I bring all this into the picture to remind our listeners of the mental state of Jews living in or around Israel at that time. The question of Jesus as Messiah, especially among those who at least outwardly professed faith in his name, was not some distant consideration, its testimony hung before them every single day. Some had fully embraced him, others found ways to justify their rejection while appearing to have accepted him — and the whole matter of sacrifices and high priests created an easy facade to hide behind.
As I suggested earlier, let’s keep in mind the basic nature of the approach made by the writer of Hebrews regarding the priesthood of Jesus the Son of God. Please realize right up front that this priesthood has absolutely nothing whatsoever to do with our modern-day versions. You see, once Jesus the Son of God offered himself as a sacrifice for the sins of the people, the need for those previous, ineffective sacrifices — the kind that pointed to the coming once-for-all sacrifice of Christ — the need simply vanished. Using the same analogy as found in Galatians 3 where Paul likened the Law to a tutor or nanny, imagine the former priesthood in terms of a childhood nanny who keeps coming back to teach you the ABCs or to wipe your runny nose or to help you put on your clothes or help you go potty. Do you get the picture?
Now, I know many Christians today still labor under the delusion that they haven’t gotten past the elemental need for continued sin-sacrifices, along with laws and principles to keep them in line. And for those of you who are listening right now, this exact matter is the whole point of the Hebrews letter. For those among the Hebrews who belonged to Christ had been duped by the prevailing lie that nothing of substantial value regarding sin had actually taken place through Jesus’ sacrifice. Oh, no doubt as a community they all sang songs, preached messages, and offered prayers about his gracious sacrifice, but as long as the saints saw themselves as still needing those daily sacrifices for sins, they were giving into the lie of those who “trampled under foot the Son of God, and … regarded as unclean the blood of the covenant.” The whole force of the Hebrews message was to stir the saints to remove themselves from the false premise of those who gathered around an earthly form of Jesus. Instead, the writer ends up prompting them to “go out to Him outside the camp, bearing his reproach.”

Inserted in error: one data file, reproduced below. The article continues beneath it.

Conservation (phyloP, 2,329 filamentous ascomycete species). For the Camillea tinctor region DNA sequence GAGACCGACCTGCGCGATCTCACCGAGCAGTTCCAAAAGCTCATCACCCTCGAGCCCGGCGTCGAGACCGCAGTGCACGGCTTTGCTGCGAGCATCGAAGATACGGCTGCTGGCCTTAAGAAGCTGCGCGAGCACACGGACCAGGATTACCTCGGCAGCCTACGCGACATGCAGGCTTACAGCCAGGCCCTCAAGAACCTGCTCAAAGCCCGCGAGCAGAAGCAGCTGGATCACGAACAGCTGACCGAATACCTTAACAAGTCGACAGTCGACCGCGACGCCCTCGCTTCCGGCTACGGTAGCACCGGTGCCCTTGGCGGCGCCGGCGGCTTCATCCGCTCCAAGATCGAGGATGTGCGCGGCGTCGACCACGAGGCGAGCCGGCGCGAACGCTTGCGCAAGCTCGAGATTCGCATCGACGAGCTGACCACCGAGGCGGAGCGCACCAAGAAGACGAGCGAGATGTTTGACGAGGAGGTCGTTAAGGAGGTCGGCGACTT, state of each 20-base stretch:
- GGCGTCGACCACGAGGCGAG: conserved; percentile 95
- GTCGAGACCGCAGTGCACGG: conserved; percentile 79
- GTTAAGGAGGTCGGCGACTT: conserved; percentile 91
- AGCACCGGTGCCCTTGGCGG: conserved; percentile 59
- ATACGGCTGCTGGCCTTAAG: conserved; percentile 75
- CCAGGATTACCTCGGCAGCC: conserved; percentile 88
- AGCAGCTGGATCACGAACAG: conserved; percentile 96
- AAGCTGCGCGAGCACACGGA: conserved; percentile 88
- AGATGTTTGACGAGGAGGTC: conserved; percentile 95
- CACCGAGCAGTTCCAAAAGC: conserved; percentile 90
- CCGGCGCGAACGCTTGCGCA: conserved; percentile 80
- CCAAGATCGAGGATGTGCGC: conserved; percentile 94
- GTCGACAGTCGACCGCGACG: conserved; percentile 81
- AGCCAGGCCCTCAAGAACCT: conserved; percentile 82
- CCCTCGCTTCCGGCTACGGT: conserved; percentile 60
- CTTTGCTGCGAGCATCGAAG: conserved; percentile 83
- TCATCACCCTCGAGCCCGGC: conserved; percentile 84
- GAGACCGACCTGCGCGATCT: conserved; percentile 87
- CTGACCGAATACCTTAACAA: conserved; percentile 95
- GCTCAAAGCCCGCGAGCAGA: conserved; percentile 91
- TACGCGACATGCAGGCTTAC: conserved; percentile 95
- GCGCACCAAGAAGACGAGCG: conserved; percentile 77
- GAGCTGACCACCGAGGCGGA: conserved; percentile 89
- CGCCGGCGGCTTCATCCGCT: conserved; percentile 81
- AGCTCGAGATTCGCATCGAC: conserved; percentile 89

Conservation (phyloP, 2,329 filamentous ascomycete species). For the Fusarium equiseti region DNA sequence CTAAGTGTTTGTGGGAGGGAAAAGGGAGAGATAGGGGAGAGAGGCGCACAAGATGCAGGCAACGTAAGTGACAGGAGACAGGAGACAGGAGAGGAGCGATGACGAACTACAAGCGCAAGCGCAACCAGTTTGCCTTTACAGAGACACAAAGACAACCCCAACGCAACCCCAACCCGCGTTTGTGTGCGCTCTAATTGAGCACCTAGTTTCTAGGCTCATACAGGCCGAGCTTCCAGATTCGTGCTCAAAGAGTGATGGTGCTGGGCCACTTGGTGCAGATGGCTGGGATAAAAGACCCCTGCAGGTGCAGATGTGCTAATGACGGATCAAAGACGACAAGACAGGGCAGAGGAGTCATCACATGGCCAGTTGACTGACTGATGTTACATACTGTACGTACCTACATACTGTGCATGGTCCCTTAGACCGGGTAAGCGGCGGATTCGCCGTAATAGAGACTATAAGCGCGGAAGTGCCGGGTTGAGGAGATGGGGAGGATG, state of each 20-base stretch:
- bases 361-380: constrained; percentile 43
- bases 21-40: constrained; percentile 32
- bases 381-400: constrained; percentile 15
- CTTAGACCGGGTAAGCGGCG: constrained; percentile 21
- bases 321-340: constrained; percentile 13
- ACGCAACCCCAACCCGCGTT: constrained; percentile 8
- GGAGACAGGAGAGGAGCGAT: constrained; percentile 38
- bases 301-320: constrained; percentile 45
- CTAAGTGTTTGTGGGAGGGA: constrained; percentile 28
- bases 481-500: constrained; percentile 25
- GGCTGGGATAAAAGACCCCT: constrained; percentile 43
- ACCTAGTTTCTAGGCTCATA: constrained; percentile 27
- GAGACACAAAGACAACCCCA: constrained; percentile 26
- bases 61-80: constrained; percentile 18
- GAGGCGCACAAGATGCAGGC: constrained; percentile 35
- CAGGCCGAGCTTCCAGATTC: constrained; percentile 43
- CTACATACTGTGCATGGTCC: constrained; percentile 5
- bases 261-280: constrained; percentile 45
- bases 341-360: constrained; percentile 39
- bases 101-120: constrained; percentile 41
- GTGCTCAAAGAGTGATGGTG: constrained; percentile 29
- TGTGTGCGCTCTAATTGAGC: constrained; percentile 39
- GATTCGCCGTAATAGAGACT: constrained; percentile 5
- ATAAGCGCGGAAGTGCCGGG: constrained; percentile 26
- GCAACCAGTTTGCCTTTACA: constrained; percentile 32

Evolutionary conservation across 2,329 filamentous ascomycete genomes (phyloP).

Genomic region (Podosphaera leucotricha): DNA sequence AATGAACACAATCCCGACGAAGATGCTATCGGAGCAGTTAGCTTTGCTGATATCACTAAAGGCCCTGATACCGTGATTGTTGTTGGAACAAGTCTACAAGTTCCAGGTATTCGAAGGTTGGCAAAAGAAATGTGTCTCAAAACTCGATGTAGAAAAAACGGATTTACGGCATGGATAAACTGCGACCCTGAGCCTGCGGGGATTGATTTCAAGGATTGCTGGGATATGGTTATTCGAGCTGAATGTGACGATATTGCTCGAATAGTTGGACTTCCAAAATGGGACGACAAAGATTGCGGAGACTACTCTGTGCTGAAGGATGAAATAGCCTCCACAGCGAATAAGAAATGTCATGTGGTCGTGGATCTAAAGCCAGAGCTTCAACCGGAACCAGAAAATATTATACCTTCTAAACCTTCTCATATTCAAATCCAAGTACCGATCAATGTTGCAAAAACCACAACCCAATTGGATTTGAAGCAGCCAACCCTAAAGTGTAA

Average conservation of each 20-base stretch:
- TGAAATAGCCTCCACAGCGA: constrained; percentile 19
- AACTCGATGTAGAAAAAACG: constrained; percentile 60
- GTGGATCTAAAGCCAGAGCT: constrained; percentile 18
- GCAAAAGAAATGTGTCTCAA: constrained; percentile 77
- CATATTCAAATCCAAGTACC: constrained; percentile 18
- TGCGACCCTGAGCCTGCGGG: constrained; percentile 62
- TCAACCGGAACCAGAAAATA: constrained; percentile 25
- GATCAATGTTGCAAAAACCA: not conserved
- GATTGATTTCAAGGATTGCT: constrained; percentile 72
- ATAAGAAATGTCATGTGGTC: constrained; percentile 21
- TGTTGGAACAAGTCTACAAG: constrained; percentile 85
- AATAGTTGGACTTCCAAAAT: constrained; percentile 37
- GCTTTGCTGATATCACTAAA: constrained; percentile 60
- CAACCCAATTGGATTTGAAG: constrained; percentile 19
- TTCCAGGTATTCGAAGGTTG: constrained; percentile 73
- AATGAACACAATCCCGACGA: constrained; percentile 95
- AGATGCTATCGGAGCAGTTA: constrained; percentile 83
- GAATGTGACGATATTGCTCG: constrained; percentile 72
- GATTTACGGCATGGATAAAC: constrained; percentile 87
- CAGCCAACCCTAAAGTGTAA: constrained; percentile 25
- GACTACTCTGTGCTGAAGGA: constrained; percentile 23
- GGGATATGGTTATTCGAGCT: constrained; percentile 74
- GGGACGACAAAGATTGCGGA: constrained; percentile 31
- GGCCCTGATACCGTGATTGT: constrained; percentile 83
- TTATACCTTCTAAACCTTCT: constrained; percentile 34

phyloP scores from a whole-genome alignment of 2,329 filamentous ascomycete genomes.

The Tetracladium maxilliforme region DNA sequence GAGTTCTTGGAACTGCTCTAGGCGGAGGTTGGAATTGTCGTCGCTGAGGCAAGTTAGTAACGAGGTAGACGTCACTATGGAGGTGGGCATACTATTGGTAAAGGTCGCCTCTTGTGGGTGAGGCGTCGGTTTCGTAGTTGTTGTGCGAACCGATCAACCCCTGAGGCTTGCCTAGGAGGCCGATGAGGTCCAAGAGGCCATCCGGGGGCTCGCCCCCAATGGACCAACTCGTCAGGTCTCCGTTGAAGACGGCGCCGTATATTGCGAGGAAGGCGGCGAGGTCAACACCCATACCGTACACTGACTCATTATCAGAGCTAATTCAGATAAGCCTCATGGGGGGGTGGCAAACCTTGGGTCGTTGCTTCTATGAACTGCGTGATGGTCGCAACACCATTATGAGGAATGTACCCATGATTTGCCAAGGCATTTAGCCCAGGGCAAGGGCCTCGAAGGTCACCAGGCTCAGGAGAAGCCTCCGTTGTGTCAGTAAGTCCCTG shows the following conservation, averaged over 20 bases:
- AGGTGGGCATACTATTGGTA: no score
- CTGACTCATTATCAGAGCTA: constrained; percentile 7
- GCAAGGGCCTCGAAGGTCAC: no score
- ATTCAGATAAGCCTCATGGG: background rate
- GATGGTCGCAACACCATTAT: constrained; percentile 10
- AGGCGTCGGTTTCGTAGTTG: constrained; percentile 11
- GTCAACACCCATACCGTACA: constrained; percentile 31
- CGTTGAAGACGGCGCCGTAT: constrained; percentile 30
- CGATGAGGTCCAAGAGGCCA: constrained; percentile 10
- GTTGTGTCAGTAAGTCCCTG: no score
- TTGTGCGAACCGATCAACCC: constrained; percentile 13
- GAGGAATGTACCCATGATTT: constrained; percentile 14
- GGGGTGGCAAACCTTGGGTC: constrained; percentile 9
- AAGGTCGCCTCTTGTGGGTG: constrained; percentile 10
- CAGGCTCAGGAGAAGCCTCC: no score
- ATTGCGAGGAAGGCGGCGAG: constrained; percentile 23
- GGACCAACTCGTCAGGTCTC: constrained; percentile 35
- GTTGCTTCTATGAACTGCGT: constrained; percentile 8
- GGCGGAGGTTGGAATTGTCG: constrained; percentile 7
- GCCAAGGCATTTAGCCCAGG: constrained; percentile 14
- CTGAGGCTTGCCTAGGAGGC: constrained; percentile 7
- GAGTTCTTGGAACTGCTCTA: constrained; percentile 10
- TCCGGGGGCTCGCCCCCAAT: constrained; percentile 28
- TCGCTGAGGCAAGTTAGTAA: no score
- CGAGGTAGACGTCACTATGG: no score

Jesus as high priest according to the order of Melchizedek
Do we really understand what it meant when Jesus became “the great high priest who has passed through the heavens?” He wasn’t just added to the roster of high priests who came before him, as if he was one among many. Rather he came as the fulfillment of that which had been hinted at down through the centuries. The high priests who came before Jesus Christ were merely shadow realities of that which he brought about. In other words, they were previews of what was to come, which is true offering that would bring about the full forgiveness of sins.